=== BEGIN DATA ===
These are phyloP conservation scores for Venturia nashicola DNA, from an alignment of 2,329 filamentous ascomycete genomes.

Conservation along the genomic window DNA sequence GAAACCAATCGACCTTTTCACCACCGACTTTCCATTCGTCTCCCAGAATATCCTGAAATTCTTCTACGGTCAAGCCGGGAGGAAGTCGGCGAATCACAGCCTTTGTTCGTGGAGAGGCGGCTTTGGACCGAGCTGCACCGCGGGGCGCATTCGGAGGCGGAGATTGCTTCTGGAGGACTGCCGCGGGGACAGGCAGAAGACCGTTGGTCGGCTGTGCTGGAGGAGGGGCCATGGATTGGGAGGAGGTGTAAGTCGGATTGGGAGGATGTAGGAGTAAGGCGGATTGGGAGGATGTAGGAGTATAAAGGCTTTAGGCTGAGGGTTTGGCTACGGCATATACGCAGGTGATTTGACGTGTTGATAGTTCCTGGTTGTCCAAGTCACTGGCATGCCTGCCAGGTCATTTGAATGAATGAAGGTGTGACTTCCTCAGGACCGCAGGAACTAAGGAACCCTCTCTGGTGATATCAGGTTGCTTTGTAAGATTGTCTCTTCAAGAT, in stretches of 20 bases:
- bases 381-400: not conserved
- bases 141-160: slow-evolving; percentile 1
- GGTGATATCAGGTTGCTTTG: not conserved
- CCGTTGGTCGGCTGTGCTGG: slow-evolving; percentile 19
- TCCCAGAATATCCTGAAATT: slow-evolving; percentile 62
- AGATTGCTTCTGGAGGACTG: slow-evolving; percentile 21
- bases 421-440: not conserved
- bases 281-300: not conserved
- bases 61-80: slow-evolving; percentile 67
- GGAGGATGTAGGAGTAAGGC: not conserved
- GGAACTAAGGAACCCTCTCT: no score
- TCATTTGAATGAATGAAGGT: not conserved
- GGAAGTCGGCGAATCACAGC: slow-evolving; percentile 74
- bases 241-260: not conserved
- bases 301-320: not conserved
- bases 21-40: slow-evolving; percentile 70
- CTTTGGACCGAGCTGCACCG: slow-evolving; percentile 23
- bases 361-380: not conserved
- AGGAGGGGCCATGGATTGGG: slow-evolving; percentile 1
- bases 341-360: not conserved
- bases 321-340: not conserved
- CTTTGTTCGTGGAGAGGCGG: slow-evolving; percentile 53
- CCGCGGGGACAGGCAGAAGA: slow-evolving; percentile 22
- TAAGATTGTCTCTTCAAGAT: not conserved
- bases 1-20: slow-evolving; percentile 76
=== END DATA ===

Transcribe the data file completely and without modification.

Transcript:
These are phyloP conservation scores for Venturia nashicola DNA, from an alignment of 2,329 filamentous ascomycete genomes.

Conservation along the genomic window DNA sequence GAAACCAATCGACCTTTTCACCACCGACTTTCCATTCGTCTCCCAGAATATCCTGAAATTCTTCTACGGTCAAGCCGGGAGGAAGTCGGCGAATCACAGCCTTTGTTCGTGGAGAGGCGGCTTTGGACCGAGCTGCACCGCGGGGCGCATTCGGAGGCGGAGATTGCTTCTGGAGGACTGCCGCGGGGACAGGCAGAAGACCGTTGGTCGGCTGTGCTGGAGGAGGGGCCATGGATTGGGAGGAGGTGTAAGTCGGATTGGGAGGATGTAGGAGTAAGGCGGATTGGGAGGATGTAGGAGTATAAAGGCTTTAGGCTGAGGGTTTGGCTACGGCATATACGCAGGTGATTTGACGTGTTGATAGTTCCTGGTTGTCCAAGTCACTGGCATGCCTGCCAGGTCATTTGAATGAATGAAGGTGTGACTTCCTCAGGACCGCAGGAACTAAGGAACCCTCTCTGGTGATATCAGGTTGCTTTGTAAGATTGTCTCTTCAAGAT, in stretches of 20 bases:
- bases 381-400: not conserved
- bases 141-160: slow-evolving; percentile 1
- GGTGATATCAGGTTGCTTTG: not conserved
- CCGTTGGTCGGCTGTGCTGG: slow-evolving; percentile 19
- TCCCAGAATATCCTGAAATT: slow-evolving; percentile 62
- AGATTGCTTCTGGAGGACTG: slow-evolving; percentile 21
- bases 421-440: not conserved
- bases 281-300: not conserved
- bases 61-80: slow-evolving; percentile 67
- GGAGGATGTAGGAGTAAGGC: not conserved
- GGAACTAAGGAACCCTCTCT: no score
- TCATTTGAATGAATGAAGGT: not conserved
- GGAAGTCGGCGAATCACAGC: slow-evolving; percentile 74
- bases 241-260: not conserved
- bases 301-320: not conserved
- bases 21-40: slow-evolving; percentile 70
- CTTTGGACCGAGCTGCACCG: slow-evolving; percentile 23
- bases 361-380: not conserved
- AGGAGGGGCCATGGATTGGG: slow-evolving; percentile 1
- bases 341-360: not conserved
- bases 321-340: not conserved
- CTTTGTTCGTGGAGAGGCGG: slow-evolving; percentile 53
- CCGCGGGGACAGGCAGAAGA: slow-evolving; percentile 22
- TAAGATTGTCTCTTCAAGAT: not conserved
- bases 1-20: slow-evolving; percentile 76